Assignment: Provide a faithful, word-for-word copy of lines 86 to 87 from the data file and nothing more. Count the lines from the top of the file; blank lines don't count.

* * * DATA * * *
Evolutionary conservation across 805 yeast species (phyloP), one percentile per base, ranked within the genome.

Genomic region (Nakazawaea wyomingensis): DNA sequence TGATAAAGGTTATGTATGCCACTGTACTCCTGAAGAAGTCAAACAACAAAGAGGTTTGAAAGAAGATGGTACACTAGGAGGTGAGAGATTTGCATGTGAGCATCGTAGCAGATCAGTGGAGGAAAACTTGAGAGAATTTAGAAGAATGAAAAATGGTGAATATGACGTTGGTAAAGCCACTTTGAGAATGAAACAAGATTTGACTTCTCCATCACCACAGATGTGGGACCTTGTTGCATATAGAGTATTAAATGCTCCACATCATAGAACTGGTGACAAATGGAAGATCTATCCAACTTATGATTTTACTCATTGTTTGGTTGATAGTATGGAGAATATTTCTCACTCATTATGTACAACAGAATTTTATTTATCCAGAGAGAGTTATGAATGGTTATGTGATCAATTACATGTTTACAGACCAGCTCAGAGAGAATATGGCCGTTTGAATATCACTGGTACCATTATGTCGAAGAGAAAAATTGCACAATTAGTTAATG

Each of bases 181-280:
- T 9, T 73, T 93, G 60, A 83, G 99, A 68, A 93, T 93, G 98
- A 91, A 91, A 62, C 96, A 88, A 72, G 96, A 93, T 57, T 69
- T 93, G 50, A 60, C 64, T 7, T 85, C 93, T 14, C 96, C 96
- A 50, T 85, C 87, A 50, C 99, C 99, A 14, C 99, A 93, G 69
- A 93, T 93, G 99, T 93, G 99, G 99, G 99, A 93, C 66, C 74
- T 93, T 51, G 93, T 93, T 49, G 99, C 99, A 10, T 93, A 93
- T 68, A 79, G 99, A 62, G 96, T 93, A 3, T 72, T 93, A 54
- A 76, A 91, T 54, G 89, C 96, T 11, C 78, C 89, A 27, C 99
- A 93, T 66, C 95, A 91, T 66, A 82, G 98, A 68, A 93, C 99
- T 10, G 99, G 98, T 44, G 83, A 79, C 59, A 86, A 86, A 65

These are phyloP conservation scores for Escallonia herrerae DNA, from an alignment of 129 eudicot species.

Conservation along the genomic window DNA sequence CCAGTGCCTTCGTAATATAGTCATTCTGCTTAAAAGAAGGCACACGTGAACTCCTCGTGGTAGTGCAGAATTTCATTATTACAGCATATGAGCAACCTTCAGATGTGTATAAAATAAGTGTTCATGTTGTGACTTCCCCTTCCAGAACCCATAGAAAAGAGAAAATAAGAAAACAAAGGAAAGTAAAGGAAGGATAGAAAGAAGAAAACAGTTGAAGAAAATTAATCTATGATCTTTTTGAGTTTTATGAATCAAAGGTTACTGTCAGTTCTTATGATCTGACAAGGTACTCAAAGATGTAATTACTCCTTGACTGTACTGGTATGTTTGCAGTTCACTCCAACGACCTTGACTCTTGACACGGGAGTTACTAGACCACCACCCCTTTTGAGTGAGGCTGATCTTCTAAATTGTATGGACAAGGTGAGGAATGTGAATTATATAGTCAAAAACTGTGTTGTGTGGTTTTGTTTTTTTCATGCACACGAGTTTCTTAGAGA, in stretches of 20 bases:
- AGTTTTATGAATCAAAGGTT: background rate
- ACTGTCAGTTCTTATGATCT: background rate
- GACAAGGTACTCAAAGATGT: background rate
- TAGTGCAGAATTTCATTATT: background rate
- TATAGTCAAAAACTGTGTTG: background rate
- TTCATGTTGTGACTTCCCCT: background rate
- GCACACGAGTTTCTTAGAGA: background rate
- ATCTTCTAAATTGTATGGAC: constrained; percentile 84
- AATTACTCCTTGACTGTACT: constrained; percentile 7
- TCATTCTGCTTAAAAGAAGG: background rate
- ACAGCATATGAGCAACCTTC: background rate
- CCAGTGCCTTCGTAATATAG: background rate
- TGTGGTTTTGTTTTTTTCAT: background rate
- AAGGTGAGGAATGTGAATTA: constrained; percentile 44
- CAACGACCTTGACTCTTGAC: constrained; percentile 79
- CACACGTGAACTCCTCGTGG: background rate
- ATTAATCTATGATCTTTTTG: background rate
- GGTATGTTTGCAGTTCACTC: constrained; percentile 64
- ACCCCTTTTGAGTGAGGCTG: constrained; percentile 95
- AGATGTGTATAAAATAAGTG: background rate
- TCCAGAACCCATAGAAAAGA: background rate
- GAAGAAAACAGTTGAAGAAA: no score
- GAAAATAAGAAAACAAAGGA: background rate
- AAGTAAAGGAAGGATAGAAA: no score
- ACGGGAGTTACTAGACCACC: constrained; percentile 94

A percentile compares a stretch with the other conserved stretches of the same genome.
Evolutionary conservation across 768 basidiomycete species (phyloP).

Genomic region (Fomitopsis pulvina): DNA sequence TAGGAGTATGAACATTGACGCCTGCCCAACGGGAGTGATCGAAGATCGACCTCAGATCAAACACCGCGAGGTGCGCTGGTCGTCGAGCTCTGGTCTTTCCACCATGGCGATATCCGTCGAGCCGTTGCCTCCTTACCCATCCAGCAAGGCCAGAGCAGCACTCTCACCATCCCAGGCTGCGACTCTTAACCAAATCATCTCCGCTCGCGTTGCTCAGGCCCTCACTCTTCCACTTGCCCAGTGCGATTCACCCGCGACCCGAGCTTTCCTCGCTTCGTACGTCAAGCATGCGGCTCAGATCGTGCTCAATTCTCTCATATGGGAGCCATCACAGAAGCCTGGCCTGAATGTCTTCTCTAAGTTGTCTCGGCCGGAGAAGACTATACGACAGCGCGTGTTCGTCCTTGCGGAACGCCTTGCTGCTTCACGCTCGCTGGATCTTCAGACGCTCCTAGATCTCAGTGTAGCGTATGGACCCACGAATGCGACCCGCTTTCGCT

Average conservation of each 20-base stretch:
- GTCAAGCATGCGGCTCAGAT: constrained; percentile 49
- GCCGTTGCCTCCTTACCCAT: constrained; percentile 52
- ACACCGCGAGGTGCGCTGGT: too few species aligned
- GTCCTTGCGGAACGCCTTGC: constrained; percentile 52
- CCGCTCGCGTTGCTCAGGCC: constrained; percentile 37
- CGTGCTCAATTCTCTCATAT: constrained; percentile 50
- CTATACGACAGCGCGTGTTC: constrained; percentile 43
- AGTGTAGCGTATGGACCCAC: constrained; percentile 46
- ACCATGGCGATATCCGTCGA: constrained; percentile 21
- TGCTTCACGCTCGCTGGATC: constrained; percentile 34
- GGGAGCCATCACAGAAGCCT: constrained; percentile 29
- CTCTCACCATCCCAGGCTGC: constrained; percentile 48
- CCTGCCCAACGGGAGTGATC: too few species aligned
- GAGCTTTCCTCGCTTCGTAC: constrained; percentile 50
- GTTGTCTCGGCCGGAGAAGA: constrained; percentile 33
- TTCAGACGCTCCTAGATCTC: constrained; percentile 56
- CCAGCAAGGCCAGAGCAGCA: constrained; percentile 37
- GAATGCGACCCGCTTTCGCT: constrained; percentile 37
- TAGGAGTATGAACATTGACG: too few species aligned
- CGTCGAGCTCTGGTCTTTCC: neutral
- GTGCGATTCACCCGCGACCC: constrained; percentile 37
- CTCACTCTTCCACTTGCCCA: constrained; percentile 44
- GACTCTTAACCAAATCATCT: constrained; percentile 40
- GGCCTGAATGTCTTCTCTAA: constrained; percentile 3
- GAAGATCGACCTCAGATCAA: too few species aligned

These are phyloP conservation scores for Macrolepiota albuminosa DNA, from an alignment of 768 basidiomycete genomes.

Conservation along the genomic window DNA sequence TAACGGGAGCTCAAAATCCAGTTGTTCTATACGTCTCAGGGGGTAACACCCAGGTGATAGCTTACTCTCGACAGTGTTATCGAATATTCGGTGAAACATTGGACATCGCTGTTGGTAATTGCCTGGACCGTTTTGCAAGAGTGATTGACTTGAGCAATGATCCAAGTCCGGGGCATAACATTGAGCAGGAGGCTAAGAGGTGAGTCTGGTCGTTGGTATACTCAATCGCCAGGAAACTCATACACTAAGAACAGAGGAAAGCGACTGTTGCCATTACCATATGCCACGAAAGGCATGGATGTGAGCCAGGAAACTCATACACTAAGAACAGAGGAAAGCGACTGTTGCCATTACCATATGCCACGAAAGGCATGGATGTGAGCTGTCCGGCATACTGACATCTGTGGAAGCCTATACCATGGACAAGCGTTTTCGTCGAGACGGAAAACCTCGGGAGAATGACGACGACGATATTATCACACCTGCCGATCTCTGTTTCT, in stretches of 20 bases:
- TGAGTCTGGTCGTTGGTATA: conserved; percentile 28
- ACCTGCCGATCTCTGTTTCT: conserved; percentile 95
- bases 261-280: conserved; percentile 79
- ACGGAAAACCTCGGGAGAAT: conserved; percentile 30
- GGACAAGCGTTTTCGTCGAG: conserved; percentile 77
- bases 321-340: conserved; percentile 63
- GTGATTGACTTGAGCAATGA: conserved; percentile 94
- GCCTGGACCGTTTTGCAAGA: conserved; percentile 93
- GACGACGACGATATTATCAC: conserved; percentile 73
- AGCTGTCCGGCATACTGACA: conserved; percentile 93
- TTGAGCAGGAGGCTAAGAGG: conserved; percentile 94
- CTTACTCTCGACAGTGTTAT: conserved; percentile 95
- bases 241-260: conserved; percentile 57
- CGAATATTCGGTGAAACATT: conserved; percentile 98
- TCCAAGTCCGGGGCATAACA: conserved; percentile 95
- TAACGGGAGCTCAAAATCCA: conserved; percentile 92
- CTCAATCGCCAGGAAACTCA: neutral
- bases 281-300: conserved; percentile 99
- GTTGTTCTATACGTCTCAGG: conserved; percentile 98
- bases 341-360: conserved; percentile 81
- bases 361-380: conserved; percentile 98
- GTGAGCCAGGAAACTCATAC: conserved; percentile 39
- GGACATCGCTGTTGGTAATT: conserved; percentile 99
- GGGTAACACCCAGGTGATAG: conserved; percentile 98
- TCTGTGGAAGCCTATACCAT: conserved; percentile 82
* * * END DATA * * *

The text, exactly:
- TCCAAGTCCGGGGCATAACA: conserved; percentile 95
- TAACGGGAGCTCAAAATCCA: conserved; percentile 92